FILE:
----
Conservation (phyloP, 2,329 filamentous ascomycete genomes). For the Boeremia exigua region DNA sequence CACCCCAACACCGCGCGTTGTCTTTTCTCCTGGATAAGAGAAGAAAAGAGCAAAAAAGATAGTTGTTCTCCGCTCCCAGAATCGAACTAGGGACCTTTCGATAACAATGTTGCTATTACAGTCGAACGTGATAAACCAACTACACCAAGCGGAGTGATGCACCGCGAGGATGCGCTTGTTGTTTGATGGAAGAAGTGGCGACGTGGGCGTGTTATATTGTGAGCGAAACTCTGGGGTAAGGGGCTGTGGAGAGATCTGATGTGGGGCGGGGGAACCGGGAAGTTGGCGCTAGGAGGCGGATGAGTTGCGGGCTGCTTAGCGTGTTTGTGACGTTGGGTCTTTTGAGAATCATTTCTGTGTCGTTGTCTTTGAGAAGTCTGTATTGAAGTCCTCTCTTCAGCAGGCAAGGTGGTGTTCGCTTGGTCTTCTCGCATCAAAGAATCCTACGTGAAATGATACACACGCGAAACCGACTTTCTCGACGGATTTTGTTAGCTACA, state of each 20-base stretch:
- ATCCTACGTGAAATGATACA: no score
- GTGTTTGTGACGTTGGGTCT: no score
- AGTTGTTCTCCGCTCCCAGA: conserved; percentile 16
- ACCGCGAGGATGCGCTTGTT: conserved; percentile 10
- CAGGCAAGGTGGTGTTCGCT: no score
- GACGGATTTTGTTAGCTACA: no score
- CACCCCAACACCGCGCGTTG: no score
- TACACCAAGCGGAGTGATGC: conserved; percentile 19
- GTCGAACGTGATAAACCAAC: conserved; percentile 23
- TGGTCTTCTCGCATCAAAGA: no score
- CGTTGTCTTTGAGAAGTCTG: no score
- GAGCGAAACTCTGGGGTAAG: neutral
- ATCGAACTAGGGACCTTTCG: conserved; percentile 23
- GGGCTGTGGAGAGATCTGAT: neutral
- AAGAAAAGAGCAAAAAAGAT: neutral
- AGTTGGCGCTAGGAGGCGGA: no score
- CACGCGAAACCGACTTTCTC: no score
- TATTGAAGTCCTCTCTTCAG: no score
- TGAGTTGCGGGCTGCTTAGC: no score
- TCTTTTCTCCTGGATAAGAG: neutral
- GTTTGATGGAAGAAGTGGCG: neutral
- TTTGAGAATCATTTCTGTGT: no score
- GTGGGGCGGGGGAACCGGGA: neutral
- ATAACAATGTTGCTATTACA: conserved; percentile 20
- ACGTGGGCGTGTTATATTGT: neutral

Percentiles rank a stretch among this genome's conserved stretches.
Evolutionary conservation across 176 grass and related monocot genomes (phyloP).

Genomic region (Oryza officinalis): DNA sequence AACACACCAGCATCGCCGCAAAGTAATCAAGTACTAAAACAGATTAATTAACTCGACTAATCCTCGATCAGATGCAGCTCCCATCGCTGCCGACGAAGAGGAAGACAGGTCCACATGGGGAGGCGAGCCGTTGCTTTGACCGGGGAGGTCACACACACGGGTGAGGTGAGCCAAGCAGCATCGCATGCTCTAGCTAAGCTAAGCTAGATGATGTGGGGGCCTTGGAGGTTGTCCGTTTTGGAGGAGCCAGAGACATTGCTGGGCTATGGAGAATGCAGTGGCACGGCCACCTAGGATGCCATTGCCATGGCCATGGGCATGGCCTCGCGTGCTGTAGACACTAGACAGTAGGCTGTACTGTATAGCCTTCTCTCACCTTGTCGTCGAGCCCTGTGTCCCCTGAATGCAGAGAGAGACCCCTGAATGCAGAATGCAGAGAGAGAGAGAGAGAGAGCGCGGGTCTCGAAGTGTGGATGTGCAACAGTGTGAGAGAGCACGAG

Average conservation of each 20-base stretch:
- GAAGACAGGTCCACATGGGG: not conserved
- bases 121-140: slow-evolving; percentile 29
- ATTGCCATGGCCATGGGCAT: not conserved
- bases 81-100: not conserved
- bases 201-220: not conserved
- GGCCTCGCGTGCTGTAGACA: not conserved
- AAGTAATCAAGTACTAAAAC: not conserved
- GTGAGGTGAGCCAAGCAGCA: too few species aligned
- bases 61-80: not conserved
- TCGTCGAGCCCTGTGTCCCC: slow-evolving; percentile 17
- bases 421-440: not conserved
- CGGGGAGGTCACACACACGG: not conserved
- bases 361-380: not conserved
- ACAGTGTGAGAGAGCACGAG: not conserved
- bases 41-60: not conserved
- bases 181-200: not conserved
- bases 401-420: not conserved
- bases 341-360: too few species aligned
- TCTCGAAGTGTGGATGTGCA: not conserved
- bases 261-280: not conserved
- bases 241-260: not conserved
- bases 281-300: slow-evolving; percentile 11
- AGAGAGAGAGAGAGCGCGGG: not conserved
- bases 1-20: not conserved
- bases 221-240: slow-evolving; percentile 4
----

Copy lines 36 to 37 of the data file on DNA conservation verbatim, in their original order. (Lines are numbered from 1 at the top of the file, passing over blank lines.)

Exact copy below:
- GGCCTCGCGTGCTGTAGACA: not conserved
- AAGTAATCAAGTACTAAAAC: not conserved